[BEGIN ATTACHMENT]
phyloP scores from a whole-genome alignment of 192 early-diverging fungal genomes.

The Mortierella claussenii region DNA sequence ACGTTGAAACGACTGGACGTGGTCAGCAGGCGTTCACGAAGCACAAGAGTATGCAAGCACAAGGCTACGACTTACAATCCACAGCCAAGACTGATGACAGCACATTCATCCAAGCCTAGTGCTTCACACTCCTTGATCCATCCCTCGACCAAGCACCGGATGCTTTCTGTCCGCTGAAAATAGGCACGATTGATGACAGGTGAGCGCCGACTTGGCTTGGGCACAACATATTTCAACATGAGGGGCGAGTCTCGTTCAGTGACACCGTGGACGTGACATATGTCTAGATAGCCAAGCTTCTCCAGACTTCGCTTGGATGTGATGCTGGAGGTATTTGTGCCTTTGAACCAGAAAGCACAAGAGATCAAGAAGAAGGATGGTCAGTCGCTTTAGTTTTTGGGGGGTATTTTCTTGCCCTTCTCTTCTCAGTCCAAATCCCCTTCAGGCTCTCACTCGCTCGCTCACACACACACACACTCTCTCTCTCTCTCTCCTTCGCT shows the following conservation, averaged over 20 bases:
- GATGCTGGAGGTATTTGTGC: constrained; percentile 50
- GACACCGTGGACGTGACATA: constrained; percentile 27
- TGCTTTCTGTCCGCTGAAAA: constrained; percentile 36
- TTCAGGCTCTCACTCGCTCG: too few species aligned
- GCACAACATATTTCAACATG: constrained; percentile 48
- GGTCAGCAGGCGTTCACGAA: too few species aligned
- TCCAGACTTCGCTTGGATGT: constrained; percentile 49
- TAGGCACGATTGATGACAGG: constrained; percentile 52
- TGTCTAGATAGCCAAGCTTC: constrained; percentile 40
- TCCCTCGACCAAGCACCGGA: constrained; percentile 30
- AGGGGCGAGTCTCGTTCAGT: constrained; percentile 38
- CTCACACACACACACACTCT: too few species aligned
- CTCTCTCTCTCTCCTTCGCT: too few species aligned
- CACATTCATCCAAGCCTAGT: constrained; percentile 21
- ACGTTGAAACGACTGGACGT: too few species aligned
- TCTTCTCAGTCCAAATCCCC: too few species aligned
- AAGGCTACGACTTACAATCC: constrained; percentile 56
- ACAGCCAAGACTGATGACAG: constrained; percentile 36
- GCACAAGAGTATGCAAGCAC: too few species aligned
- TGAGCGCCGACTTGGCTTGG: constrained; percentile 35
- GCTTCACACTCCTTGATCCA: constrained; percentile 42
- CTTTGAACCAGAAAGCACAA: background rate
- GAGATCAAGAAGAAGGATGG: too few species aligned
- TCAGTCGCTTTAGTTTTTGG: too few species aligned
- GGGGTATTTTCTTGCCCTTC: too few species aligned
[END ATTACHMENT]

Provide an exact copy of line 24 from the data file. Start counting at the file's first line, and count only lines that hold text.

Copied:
- CTTTGAACCAGAAAGCACAA: background rate